I don’t think science can avoid doing this. I think that depending on what type of god they found different things might happen, for example;
    1) God is something like Zeus.
    Well, here we would have a being that commands respect and ought to be feared, to be sure, but ultimately god would be just some clever arrangement of matter. Heck, it might even be possible for science to duplicate this type of entity, so I don’t see how one could ‘love’ this god, though I do see how you could live in fear of it. I think that this would lead to disrespect and rebellion eventually.
    2) God is some non-personal entity, or ‘all that is’, etc.
    Here I think that science could only look at the parts, perhaps never making a provable connection, and most likely having nothing more than a feeling of awe for nature. I recognize that this is enough for many people.

    I’m trying my best to say what I’m thinking, but feel like I’m coming up short with my words. I’m thinking that finding a definition of god may mean that we now have something to pick apart and find fault with. To use a quote;

    The position of the atheist is a clear and reasonable one. I know nothing about God and therefore I do not believe in Him or it. What you tell me about your God is self-contradictory and is therefore incredible. I do not deny "God," which is an unknown tongue to me. I do deny your God, who is an impossibility. I am without God.
    -Annie Besant

    Now, I have used this quote in the past but there is a part of it which has a meaning for me that I’m sure was never conveyed to any of you who may have read it. This is the part about “What you tell me about your God is self-contradictory and is therefore incredible” which leads A. B. to deny this god as being impossible. In a way, isn’t this what happens when someone defines their view of god? If you bring it out of the closet it will be scrutinized and beaten. This is what I was trying to show in examples 1 & 2 above. Has anyone ever heard of a concept of god that wouldn’t lead to this?
    So, to define god may be to destroy him. If god is material then god is a clever arrangement of matter and little more. If god is something else, then likewise there are problems…
  18. May 8, 2003 #17
    And precisely because of that feature of all known concepts of God, it is arguable we ultimately need to drop any notions of God, cause what we need to do in fact is try to know all what we can know about the world and ourselve, in order for us to be able to be truly human.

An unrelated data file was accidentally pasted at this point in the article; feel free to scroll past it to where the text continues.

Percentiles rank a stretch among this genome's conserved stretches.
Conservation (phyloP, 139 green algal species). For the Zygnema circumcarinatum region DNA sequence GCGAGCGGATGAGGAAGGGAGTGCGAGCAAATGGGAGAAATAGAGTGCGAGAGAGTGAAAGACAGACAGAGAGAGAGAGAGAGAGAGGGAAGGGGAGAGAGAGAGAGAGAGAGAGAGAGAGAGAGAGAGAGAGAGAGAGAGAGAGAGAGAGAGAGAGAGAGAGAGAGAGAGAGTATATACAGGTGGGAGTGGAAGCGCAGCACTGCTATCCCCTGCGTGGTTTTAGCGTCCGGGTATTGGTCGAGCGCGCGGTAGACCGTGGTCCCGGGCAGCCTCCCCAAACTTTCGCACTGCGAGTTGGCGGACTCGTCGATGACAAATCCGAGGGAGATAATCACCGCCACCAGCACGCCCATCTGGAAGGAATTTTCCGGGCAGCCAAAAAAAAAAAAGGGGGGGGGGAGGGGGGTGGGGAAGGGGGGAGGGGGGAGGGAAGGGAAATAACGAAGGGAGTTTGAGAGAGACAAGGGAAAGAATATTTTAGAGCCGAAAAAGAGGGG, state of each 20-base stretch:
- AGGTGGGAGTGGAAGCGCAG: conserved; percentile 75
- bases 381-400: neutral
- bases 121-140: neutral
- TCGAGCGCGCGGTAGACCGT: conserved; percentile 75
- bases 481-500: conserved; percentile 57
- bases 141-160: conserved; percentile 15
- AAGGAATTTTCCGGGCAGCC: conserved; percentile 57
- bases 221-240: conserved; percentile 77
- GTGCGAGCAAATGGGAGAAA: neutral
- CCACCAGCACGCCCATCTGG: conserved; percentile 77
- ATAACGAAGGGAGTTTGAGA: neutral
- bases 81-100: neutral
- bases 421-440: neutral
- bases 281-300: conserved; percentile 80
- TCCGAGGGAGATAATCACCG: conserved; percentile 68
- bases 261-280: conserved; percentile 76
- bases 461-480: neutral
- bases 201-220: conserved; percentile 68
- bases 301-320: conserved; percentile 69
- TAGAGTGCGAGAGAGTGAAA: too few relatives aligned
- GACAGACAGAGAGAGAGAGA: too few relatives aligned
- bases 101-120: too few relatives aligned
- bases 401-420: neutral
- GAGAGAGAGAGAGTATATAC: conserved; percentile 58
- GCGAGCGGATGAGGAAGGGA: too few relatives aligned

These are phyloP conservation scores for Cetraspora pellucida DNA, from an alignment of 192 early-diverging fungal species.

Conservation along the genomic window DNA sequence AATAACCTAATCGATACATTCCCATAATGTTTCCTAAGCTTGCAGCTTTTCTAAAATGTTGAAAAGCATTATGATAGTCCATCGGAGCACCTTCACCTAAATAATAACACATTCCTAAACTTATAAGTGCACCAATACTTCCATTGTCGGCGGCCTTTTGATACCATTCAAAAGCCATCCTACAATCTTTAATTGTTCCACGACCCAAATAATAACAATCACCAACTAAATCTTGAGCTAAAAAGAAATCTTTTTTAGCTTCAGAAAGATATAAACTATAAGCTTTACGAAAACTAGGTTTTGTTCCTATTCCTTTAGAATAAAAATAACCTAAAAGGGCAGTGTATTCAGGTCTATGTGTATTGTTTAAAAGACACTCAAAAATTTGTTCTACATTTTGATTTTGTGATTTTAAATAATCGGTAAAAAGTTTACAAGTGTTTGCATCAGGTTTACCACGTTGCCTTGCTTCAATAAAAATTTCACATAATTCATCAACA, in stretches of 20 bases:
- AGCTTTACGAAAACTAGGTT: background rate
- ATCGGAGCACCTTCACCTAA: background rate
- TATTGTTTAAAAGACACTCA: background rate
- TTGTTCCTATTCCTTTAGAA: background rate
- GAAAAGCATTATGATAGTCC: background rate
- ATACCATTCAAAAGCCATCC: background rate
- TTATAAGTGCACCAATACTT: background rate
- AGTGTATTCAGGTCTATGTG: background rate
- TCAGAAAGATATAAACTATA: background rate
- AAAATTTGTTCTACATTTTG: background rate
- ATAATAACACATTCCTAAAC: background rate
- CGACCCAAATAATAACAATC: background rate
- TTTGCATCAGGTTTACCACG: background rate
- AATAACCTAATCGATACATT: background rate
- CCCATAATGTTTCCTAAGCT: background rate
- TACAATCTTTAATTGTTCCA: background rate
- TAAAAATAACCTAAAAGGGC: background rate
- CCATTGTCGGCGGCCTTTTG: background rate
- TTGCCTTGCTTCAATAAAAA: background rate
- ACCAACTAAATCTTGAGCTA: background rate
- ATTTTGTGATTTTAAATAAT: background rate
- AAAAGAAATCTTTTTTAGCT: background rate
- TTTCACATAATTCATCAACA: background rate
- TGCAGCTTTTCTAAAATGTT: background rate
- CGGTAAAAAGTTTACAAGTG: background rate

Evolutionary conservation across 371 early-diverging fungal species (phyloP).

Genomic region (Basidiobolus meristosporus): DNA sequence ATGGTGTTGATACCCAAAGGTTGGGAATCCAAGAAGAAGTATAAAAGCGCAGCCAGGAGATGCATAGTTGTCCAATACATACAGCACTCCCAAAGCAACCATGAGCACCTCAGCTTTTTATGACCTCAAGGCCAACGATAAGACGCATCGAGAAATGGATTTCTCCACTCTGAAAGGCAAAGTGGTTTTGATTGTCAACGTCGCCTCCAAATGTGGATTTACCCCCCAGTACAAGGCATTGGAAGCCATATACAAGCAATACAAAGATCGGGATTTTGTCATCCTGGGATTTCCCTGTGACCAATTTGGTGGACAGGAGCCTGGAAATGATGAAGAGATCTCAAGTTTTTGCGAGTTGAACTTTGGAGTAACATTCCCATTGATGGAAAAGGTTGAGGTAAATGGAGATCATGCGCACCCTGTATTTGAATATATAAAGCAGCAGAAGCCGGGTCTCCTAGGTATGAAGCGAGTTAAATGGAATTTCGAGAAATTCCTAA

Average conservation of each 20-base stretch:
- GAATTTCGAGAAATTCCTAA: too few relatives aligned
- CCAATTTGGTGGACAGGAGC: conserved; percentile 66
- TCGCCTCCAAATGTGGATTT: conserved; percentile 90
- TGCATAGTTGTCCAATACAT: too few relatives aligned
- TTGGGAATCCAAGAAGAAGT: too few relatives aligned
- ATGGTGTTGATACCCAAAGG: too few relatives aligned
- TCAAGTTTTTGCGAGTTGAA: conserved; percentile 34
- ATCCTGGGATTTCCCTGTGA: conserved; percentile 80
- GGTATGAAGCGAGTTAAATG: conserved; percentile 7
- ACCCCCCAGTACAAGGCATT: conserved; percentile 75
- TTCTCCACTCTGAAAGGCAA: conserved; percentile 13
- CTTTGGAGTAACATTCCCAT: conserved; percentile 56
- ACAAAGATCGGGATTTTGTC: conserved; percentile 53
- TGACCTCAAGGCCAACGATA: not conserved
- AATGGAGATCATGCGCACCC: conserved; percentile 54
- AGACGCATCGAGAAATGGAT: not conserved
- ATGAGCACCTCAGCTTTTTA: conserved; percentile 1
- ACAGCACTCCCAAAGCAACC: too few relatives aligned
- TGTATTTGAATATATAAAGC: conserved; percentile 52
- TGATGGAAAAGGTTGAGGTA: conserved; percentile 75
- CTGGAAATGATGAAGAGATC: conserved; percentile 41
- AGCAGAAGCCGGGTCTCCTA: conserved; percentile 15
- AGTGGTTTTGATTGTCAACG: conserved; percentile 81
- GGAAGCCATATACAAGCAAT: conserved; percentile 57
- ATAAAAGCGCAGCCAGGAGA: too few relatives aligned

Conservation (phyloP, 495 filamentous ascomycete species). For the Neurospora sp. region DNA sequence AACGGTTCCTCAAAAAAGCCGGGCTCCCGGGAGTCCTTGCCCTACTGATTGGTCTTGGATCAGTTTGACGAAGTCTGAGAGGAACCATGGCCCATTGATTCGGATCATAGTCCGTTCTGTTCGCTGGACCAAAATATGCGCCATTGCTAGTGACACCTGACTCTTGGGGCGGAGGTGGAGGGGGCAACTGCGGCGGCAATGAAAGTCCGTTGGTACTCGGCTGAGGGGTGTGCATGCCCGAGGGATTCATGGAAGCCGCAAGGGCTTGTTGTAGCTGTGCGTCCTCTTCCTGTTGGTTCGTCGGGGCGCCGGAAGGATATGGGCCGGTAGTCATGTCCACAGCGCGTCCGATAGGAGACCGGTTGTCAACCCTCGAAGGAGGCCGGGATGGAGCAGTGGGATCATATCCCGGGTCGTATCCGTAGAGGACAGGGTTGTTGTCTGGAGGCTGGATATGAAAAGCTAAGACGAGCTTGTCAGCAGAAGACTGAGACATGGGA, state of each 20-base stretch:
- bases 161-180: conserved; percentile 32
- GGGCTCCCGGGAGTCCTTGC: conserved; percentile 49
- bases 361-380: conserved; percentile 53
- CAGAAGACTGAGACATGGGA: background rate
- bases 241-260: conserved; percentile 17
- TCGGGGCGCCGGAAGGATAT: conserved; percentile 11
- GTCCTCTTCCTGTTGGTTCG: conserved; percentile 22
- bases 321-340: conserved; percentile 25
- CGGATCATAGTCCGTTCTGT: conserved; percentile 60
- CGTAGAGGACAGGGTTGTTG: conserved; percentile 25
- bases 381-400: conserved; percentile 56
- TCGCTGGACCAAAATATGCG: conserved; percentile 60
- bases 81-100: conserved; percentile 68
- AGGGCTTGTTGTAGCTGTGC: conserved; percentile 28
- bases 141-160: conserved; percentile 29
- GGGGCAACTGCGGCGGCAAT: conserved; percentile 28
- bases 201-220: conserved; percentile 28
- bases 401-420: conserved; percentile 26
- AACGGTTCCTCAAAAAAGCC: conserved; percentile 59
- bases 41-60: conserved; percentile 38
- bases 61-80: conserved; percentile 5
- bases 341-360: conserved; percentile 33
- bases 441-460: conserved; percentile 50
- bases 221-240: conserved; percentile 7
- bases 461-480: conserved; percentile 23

19. May 8, 2003 #18
    Nice thread, Boulderhead - though I really don't think it should have been in the Philosophy Forum (no offense).

    My opinion is that there are millions of people who have accepted the existence of God already. These people believe that there is "proof" of God's existence, and so a scientific breakthrough (such as you describe (finding God's toenail, so to speak)) would not change their belief, so much as it would make them believe that the inevitable had finally occured.

    OTOH, those that stuck to atheism, because of not wanting to submit themselves to a God of any kind# would find themselves without much choice in that matter (as there would be verifiable proof of God's existence).

    # I am not saying that all (or even most) atheists stick to atheism because of such a desire for independence. This is merely the attitude of some atheists.
  20. May 8, 2003 #19
    No offense taken. Do you recall how many times I told you the same thing back in PF2?, haha! What if I said that since Mentat refused to post in religion I was left with no choice? ...don't answer that btw, I'll shoot you a PM.
  21. May 8, 2003 #20
    Yes, yes, I remember all too well the "How Do Scientists Explain Prophecy" thread, whose last couple of pages were just back and forth, me vs. you, debating something that we just weren't going to agree on. Alright, I suppose I can't debate whether this thread belongs here anymore. So, I'll continue responding until it's moved.